People tend to focus more on Ebola because of the high mortaility rate. It has a couple of pretty horrible "What if?"s - principally, what if it goes airborne? I'm not sure a virus with such a high mortaility rate that's been around so long would actually ever go airborne though - from an evolutionary perspective it's a terrible combination.

A virus with high mortaility and rapid spread will rapidly kill all susceptible individuals within it's catchment area, so it's likely that such things have never really gotten off the evolutionary drawing board. The last thing that came close was the Spanish Flu, which was a more fatal mutation of a fairly innocuous airborne pathogen, rather than a more mobile mutation of something unpleasantly fatal like Ebola.

Of course, the above is true of a pre-air-travel world, because rapid spread would kill off everything in the travel radius - because the travel radius was dictated by walking pace, or driving pace... or the speed of ocean liners. In this day and age, it would be much easier for such a thing to have a serious impact.

Re:Scale? (1)

Anonymous Coward | about 2 months ago | (#47521693)

Sorry, as a religious evolutionist, you fail. Evolution doesn't work that way. You new age scientists (MBA's) really ought to study your Catechism more.
If the universe was so smart, I would have expected to see more hydrogen based life.
Seriously though, we've got to help these people. I've done my part by writing on Slashdot. I can only pray that enough people will join together, urging somebody else to do something before it's too late.

Re:Scale? (0)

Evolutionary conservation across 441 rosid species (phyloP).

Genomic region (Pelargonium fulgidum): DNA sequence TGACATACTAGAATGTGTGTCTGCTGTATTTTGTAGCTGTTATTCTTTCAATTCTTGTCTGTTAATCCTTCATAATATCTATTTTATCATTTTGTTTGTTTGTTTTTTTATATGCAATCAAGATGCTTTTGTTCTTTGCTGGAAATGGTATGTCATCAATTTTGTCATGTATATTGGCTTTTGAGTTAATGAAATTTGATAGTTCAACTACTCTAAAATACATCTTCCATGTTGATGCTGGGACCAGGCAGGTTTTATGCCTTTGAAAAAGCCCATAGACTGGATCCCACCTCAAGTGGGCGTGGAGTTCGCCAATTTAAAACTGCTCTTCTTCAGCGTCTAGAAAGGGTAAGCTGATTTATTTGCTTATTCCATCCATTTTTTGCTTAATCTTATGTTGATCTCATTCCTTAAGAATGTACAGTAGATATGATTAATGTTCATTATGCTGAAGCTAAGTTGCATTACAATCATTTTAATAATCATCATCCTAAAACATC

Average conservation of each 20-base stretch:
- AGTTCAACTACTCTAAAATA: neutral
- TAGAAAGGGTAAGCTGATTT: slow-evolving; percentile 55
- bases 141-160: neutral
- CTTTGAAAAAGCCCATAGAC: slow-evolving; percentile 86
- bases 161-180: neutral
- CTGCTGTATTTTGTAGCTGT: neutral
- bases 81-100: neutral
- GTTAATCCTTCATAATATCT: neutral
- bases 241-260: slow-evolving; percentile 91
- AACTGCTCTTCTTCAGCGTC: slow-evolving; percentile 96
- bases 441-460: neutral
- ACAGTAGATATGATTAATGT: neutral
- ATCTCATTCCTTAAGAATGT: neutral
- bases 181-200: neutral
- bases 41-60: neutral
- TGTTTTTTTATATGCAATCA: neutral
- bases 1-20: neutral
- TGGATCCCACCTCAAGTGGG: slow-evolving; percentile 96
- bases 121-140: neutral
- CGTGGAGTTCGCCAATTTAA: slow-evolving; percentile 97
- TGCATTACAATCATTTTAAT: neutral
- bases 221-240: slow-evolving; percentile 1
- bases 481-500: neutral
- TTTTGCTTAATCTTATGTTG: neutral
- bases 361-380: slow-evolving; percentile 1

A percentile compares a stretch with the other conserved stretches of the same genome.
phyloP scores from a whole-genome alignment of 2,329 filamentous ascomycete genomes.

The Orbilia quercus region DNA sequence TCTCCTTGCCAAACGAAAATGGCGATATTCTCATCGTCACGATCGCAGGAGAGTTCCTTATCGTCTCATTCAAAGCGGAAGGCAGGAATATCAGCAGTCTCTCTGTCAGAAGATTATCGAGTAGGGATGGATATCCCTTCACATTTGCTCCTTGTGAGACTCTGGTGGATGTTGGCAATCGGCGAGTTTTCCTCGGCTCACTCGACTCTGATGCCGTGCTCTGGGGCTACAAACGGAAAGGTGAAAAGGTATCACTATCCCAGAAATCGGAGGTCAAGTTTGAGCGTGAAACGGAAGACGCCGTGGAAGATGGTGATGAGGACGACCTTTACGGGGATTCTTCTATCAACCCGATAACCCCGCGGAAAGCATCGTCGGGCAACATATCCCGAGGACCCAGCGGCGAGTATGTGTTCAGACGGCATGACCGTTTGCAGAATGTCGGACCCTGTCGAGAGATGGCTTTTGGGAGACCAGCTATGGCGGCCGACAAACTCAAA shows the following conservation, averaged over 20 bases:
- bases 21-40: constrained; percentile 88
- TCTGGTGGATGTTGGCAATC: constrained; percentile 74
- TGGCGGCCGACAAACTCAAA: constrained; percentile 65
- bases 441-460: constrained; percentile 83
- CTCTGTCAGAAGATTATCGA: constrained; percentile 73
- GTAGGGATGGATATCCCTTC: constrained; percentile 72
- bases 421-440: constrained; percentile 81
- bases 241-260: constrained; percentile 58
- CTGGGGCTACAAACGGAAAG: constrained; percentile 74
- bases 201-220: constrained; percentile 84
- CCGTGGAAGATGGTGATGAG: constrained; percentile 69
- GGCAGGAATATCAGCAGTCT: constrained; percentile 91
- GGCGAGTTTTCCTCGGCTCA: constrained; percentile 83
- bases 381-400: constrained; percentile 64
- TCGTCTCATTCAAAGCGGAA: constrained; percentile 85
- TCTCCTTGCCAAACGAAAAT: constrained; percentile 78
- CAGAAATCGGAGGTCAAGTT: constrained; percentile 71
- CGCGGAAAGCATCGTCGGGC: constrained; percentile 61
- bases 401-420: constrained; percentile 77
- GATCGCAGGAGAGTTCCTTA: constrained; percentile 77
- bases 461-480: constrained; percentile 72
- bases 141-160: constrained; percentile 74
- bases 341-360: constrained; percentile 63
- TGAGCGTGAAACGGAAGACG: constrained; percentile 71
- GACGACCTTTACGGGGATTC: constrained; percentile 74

Anonymous Coward | about 2 months ago | (#47521755)

A virus with high mortaility and rapid spread will rapidly kill all susceptible individuals within it's catchment area, so it's likely that such things have never really gotten off the evolutionary drawing board.

Sweating sickness [wikipedia.org]

Re:Scale? (1)

mspohr (589790) | about 2 months ago | (#47522471)

Ebola has an incubation period of 21 days which is plenty of time for symptom free people to travel anywhere in the world.

Re:Scale? (1)

BergZ (1680594) | about 2 months ago | (#47522533)

"A virus with high mortaility and rapid spread will rapidly kill all susceptible individuals within it's catchment area, so it's likely that such things have never really gotten off the evolutionary drawing board."

Generally speaking I agree, but only when the virus is lethal to all susceptible individuals.
If the virus is non-lethal to some susceptible individuals then those individuals could become carriers (a reservoir where the virus can continue reproduce but does not kill its host). Carriers are how a virus can have a high mortaility and rapid spread without becoming an evolutionary dead-end.

In the case of Ebola I have heard that it is suspected that fruit bats are carriers. If it is true that fruit bats are Ebola carriers then I think that means Ebola has some susceptible individuals (humans) where it is highly lethal and some susceptible individuals (fruit bats) where it is non-lethal.

Re:Scale? (1)

bev_tech_rob (313485) | about 2 months ago | (#47521505)

syphilis kills and cripples more people annually [...] "What's all the hubbub, bub?"

compare slow progressing sexually treatable disease with ~80% mortality fast bleed-out disaster? get back in the womb, critter your brain is not fully developed yet